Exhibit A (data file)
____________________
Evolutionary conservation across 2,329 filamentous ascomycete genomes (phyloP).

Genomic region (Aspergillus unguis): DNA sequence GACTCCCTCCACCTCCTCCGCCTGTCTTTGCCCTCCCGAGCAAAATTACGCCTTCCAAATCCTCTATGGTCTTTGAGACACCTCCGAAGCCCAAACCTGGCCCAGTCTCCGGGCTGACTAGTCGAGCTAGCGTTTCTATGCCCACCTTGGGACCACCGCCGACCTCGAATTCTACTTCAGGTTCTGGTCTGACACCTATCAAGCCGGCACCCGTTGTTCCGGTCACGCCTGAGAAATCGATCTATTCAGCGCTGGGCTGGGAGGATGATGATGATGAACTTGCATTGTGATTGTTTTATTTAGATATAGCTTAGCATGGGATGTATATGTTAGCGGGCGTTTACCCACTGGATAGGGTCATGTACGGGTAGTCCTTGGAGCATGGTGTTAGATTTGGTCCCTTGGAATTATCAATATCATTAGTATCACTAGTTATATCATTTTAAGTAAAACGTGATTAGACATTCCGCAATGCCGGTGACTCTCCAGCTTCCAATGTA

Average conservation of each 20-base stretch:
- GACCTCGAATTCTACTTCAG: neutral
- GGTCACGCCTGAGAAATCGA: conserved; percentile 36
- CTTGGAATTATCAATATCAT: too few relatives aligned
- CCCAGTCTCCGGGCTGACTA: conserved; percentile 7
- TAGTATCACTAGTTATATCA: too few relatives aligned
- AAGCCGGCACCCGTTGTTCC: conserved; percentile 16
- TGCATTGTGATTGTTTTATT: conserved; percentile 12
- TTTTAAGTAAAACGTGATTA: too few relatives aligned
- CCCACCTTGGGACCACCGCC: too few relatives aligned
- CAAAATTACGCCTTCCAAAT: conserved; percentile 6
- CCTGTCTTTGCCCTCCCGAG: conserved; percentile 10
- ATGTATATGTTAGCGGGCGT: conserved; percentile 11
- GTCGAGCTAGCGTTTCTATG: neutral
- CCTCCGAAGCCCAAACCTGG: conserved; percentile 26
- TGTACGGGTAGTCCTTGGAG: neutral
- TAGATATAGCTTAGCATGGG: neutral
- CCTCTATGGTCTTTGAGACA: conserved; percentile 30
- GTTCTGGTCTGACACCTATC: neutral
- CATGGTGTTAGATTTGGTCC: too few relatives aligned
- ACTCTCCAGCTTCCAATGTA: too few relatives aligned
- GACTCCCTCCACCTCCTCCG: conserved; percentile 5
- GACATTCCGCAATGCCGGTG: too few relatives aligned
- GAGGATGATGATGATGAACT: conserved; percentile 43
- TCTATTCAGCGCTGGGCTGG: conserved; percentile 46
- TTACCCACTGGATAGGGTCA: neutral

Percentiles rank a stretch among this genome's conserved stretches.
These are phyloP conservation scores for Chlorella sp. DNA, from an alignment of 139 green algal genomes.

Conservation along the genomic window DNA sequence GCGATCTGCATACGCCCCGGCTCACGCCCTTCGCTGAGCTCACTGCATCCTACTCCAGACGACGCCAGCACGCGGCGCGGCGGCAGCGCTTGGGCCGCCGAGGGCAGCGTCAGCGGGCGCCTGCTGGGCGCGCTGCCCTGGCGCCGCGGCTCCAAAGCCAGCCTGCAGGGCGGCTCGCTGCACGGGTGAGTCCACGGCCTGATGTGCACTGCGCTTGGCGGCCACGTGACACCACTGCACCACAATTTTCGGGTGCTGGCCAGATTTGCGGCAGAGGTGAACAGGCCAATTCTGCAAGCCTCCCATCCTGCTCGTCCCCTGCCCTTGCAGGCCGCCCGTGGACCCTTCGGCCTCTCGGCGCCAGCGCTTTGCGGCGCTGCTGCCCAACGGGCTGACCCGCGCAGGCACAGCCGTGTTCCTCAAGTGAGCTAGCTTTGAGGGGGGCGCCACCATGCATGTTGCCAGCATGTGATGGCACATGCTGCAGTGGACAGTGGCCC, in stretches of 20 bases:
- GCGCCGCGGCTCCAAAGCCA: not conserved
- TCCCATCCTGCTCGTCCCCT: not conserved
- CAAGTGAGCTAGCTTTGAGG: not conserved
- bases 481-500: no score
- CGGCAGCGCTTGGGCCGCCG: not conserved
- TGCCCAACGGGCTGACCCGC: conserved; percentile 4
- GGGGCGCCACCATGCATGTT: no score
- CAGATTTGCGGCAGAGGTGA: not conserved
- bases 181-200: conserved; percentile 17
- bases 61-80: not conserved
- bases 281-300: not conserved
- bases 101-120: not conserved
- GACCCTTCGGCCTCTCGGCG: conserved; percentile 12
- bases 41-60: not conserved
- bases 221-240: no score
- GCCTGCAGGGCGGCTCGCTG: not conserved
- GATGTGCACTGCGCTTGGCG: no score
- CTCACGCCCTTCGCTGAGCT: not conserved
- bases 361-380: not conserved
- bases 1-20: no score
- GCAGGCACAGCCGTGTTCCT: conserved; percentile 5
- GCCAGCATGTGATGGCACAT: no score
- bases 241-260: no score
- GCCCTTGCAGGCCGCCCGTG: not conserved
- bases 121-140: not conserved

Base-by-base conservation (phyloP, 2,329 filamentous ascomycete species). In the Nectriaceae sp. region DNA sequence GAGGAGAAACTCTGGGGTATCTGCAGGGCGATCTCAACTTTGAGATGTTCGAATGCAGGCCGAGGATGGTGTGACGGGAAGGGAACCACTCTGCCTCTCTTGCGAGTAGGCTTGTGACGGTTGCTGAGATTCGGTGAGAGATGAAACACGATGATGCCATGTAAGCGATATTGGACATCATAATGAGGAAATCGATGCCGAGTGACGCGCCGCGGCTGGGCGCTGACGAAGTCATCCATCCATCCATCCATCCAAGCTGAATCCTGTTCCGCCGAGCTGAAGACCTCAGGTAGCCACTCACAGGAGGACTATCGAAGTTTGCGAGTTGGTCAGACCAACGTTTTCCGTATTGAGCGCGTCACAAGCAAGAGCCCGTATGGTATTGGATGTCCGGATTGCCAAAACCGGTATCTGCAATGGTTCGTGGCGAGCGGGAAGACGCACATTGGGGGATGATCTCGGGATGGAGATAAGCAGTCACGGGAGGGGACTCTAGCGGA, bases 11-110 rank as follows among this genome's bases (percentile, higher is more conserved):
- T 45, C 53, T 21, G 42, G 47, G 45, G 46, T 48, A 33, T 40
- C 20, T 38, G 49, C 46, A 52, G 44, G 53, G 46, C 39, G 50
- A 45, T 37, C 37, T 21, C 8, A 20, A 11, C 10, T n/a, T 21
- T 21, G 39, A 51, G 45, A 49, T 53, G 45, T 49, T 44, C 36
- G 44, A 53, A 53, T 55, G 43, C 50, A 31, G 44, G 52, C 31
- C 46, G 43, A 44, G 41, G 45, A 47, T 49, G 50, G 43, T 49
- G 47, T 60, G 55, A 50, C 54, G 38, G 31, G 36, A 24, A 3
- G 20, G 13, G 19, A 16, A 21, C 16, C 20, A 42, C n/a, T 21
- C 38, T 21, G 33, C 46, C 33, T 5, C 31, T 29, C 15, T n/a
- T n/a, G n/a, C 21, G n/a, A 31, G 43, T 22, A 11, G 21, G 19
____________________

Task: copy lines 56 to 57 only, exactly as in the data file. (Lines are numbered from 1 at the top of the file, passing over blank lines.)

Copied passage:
- bases 121-140: not conserved

Base-by-base conservation (phyloP, 2,329 filamentous ascomycete species). In the Nectriaceae sp. region DNA sequence GAGGAGAAACTCTGGGGTATCTGCAGGGCGATCTCAACTTTGAGATGTTCGAATGCAGGCCGAGGATGGTGTGACGGGAAGGGAACCACTCTGCCTCTCTTGCGAGTAGGCTTGTGACGGTTGCTGAGATTCGGTGAGAGATGAAACACGATGATGCCATGTAAGCGATATTGGACATCATAATGAGGAAATCGATGCCGAGTGACGCGCCGCGGCTGGGCGCTGACGAAGTCATCCATCCATCCATCCATCCAAGCTGAATCCTGTTCCGCCGAGCTGAAGACCTCAGGTAGCCACTCACAGGAGGACTATCGAAGTTTGCGAGTTGGTCAGACCAACGTTTTCCGTATTGAGCGCGTCACAAGCAAGAGCCCGTATGGTATTGGATGTCCGGATTGCCAAAACCGGTATCTGCAATGGTTCGTGGCGAGCGGGAAGACGCACATTGGGGGATGATCTCGGGATGGAGATAAGCAGTCACGGGAGGGGACTCTAGCGGA, bases 11-110 rank as follows among this genome's bases (percentile, higher is more conserved):